Olafur Eliasson : Your colour memory

Arcadia Exhibitions Presents

Olafur Eliasson : Your colour memory

September 1, 2004 - January 9, 2005

About the Exhibition:

By offering viewers an unprecedented way to exercise the experience of their own retinal afterimages, Your colour memory advances Eliasson’s evolving exploration of perception, subjectivity and the fluid border between nature and culture.

Press Release and Artist's Biography

OLAFUR ELIASSON : Your colour memory
September 1, 2004 - January 9, 2005

Arcadia University Art Gallery is pleased to present Your colour memory, a new project by Berlin-based, Danish artist Olafur Eliasson. On view starting September 1, 2004 through January 9, 2005, the work will be introduced by Eliasson with a lecture on September 13 at 6:30 p.m. in Stiteler Auditorium followed by a public reception on Tuesday, September 14, 5:30-7:30 in the art gallery.

Surrounding the spectator with a continually changing spectrum of tinted light, Your colour memory offers viewers an unprecedented way to exercise the experience of their own retinal afterimages. Elegantly advancing Eliasson’s evolving exploration of subjectivity, perception, and the fluid border between nature and culture, this new project builds on earlier, large-scale works employing luminous color. The Curious Garden, Eliasson’s 1997 exhibition for the Kunsthalle Basel, for example, included a room bathed in a single wavelength of yellow light that reduced viewers’ color vision to a duotone scale ranging from yellow to black. For his Room for all colours, (the De Appel Foundation, Amsterdam, 1999), light from a grid of lamps—tinted red, green, and blue and controlled by a computerized dimmer—was mixed and diffused by a floor-to-ceiling translucent screen to demonstrate a gradual, chromatic progression over the course of each day. His 360° room for all colours (Musee d’art moderne de la ville, Paris, 2002) used the same color-mixing technology to envelope viewers within a cylinder of morphing spectral hues. Your colour memory distinguishes itself from these previous projects by making a discrete subject of the afterimage, an optical phenomena, like the rainbow—which Eliasson re-created for his 1994 work Beauty—that is among the most telling examples of the subjectivity of vision.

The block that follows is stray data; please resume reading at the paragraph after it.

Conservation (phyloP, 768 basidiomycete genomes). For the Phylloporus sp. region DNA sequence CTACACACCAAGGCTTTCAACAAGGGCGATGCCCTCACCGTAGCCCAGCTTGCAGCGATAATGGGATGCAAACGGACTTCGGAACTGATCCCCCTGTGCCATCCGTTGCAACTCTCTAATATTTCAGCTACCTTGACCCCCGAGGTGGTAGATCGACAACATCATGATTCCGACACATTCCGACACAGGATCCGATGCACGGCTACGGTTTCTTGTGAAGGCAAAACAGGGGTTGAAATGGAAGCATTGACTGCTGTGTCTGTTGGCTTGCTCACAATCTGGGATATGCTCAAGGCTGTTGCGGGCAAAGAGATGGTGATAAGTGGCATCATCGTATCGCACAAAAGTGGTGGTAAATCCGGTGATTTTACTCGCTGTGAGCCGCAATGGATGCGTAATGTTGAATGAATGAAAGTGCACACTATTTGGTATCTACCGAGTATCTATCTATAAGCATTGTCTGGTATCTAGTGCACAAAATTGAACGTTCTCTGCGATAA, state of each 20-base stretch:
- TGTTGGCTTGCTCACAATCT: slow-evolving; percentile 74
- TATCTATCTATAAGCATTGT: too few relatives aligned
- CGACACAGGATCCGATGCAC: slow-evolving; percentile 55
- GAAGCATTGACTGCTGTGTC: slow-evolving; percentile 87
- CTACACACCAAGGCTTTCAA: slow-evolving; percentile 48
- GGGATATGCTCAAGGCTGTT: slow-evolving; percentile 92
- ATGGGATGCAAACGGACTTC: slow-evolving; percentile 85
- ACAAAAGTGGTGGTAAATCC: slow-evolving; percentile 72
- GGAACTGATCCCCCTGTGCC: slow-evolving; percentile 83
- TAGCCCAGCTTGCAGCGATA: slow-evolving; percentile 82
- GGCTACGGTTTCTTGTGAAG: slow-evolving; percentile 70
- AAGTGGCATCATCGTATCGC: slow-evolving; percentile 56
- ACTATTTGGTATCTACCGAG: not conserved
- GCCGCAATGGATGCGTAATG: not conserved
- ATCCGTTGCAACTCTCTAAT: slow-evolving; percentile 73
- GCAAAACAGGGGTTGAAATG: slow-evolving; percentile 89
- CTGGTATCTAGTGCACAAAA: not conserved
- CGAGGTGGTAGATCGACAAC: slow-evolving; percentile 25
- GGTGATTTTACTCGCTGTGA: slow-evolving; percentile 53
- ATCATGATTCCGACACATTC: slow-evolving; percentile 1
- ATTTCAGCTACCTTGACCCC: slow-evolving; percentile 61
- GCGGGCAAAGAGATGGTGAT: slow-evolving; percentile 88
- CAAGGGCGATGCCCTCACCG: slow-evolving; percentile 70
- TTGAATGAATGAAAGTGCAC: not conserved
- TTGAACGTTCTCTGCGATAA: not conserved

Born in Copenhagen in 1967, Eliasson attended the Royal Academy of Arts there from 1989 to 1995. He quickly took his place on the international art circuit with a series of solo exhibitions at major institutions including: Kunsthalle, Basel (1997); De Appel Foundation, Amsterdam (1999); Kunstverein, Wolfsburg (1999); the Art Institute of Chicago (2000); Neue Galerie, Graz (2000); Zentrum für Kunst und Medientechnologie (ZKM), Karlsruhe (2001); ICA, Boston (2001); the Museum of Modern Art, New York (Projectseries 2002); ARC/Musée d’Art Moderne de la Ville de Paris (2002); and Reina Sofia, Madrid (2003).

Addressing Eliasson’s cross-disciplinary practice in his new volume of interviews, curator Hans Ulrich Obrist reminds us that Eliasson is “first and foremost interested in looking at the way we see and experience things,” a critical, self-conscious mode of attention the artist refers to as “seeing yourself seeing.” “Using simple devices like mirrors, holes, and optical matters to affect the spectator’s vision,” Obrist continues, “Eliasson attempts to reproduce such ephemeral phenomena as fog, ice, and rainbows inside galleries and museum settings. In order to challenge viewers in a situation in which they reflect on their modes of thought and behavior towards these natural phenomena, Eliasson has recreated the sparkling quality of rain by illuminating a waterfall with stroboscopic lights (Your strange certainty still kept, 1996); caused a cool breeze to blow (Your windless arrangement, 1999); created a solar eclipse (No nights in summer; no days in winter, 1994); and traced luminous rings in water (Neon Ripple, 2001).” For The Weather Project (2003), Eliasson’s widely acclaimed work for the Tate Modern (London), he reproduced the appearance of the setting sun inside the vast, five-story space of the Turbine Hall. The Blind Pavilion—Eliasson’s fun-house-like sequence of individual chambers, including a kaleidoscopic grotto, a tabletop camera obscura projection, and a rooftop periscope—represented Denmark in the 2003 Venice Biennale.

Your colour memory is among several exhibitions of Eliasson’s work currently on view in the United States, including “Olafur Eliasson: Photographs” at the Menil Collection, Houston (through September 5, 2004) and “I only see things when they move,” at the Aspen Art Museum (through October 3, 2004). His work is represented in numerous, international public and private collections including the Solomon R. Guggenheim Museum, New York; The Museum of Contemporary Art, Los Angeles; the Deste Foundation, Athens; and the Tate, London.